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Squeezed states of light can improve feedback cooling significantly


Credit: Kristian Rasmussen, DTU

How does the tightrope walker manage to maintain her balance and avoid that fatal drop from the sky? She carefully senses the motion of her body and vibrations of the rope and accordingly compensates any deviation from equilibrium by shifting her center of gravity. In a thermally excited system, the amplitude of the mechanical vibrations are directly linked to the system's temperature. Thus, by eliminating vibrations the system is cooled to a lower effective temperature.

In recent experiments at DTU Physics, researchers have employed a quantum-enhanced feedback technique to dampen the motion of a micron-sized mechanical oscillator, thereby cooling its temperature by more than 140 degrees below room temperature. Most importantly, this work demonstrates a novel application of squeezed light allowing an improved sensitivity to the mechanical motion and thereby a more efficient extraction of information on how the damping feedback should be tailored.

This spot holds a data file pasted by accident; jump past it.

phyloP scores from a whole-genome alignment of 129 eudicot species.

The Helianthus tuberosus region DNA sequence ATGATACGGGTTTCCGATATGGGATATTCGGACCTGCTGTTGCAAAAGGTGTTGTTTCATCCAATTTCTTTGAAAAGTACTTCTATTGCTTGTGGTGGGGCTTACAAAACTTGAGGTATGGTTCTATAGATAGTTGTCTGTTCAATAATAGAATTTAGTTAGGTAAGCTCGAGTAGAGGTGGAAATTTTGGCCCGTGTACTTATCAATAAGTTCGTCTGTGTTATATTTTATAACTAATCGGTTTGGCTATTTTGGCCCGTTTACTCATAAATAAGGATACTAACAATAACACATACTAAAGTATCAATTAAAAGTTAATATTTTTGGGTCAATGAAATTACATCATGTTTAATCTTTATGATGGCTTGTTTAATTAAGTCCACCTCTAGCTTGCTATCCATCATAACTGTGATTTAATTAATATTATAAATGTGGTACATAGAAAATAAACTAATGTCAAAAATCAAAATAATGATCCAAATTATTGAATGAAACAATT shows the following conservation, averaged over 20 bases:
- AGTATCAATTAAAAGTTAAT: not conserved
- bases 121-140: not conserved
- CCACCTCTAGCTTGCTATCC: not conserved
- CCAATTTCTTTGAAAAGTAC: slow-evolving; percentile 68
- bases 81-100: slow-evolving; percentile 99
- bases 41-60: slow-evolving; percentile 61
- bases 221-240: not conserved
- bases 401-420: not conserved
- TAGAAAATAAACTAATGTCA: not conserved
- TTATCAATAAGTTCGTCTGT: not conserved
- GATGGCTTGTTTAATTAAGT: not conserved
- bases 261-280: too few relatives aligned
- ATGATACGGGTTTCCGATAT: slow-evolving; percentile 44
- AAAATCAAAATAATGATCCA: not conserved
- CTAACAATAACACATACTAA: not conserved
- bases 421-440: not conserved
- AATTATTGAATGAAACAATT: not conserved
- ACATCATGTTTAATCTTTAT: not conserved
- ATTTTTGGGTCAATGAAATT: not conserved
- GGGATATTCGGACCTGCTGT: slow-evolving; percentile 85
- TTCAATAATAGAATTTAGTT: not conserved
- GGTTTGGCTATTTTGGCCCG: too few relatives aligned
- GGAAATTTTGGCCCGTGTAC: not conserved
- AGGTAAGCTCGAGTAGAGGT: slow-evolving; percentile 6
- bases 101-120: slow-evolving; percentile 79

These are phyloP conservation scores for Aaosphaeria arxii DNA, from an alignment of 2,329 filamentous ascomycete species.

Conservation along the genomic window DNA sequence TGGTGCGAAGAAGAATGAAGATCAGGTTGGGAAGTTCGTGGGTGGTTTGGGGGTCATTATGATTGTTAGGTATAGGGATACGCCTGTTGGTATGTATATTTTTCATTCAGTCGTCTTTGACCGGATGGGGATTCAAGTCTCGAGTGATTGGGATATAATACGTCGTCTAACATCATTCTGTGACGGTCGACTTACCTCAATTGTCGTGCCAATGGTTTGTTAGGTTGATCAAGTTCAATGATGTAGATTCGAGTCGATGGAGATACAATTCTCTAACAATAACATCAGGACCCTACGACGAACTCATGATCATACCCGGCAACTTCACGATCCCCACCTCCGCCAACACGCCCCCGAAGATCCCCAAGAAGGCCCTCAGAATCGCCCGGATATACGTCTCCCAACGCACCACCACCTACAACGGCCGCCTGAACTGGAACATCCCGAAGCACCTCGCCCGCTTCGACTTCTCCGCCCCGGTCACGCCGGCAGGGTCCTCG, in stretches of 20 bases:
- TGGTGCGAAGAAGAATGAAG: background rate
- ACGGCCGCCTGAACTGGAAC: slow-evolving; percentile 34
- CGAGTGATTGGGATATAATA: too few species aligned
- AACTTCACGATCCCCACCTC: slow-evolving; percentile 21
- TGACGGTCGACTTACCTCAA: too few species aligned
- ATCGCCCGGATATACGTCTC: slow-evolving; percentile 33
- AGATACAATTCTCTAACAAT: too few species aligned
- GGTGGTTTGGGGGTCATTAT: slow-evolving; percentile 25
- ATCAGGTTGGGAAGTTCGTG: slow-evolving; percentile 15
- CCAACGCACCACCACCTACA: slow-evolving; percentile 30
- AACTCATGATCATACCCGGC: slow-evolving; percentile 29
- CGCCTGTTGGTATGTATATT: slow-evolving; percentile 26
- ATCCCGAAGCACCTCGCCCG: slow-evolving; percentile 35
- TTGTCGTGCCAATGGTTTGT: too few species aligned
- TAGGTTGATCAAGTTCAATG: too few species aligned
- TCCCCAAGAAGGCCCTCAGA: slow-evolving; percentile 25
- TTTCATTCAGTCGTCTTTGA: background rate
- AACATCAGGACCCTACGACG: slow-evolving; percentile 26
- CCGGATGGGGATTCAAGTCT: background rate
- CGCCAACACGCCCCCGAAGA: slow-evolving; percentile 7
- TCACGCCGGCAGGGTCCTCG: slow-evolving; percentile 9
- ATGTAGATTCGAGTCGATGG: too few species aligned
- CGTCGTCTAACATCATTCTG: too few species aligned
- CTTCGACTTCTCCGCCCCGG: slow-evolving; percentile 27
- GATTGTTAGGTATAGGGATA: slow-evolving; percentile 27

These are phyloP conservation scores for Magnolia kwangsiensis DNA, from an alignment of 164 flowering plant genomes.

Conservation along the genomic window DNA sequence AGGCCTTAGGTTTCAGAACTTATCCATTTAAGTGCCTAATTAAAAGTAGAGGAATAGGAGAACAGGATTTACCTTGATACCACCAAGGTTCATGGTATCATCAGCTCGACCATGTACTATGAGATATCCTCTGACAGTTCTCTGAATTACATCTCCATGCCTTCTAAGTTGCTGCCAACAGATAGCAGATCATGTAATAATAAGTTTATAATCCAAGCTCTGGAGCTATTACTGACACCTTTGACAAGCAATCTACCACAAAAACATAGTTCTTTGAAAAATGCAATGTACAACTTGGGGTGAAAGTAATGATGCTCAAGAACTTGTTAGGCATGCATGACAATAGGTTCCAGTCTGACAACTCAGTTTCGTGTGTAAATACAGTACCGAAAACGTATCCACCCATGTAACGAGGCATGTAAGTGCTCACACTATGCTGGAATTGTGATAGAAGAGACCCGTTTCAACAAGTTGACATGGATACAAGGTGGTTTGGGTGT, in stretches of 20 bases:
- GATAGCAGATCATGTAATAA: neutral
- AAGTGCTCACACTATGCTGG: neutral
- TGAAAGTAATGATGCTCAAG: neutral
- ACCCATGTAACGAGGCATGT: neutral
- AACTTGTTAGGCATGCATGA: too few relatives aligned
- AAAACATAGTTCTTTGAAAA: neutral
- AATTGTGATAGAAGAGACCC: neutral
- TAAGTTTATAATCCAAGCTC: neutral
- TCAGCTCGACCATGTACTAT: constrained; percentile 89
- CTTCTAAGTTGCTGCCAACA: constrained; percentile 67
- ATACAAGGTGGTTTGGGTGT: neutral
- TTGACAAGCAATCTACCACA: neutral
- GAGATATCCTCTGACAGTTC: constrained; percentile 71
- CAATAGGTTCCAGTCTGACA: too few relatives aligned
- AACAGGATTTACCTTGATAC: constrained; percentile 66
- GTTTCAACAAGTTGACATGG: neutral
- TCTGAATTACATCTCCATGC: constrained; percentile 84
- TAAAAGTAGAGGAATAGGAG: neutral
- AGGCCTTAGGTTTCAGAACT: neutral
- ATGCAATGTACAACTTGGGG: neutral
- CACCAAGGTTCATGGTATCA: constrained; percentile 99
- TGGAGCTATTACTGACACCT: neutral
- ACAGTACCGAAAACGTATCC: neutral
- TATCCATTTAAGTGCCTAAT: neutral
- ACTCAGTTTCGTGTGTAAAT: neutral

In the experiment, the mechanical motion of a microtoroidal resonator (see. Figure) was continuously sensed using laser light circulating inside the resonator. Using that information an electric feedback force that was always out of phase with the instantaneous motion was tailored and applied – that is, when the motion was directed upwards the feedback force would counteract this by pushing the toroid downwards and vice versa. Using ordinary – classical – laser light, this technique is ultimately limited by the intrinsic quantum noise of the probe laser, and that sets the classical limit for how efficient the feedback cooling can be. As now demonstrated by DTU researchers, this limit can be surpassed by using quantum-engineered squeezed light. In the experiment, an improvement of more than 12% over the classical limiting temperature was achieved. This improvement was limited by inefficiencies of the specific system resulting in a loss of information on the mechanical motion. The full potential of the demonstrated technique can be unfolded by application to state-of-the-art optomechanical systems, holding promises for reaching the motional quantum ground state of a mechanical oscillator in room temperature experiments. Achieving this would pave the way for a plethora of new optomechanical investigations of fundamental quantum physics and constitute a crucial step towards development of new quantum technologies for sensing and information processing based on micromechanical oscillators.


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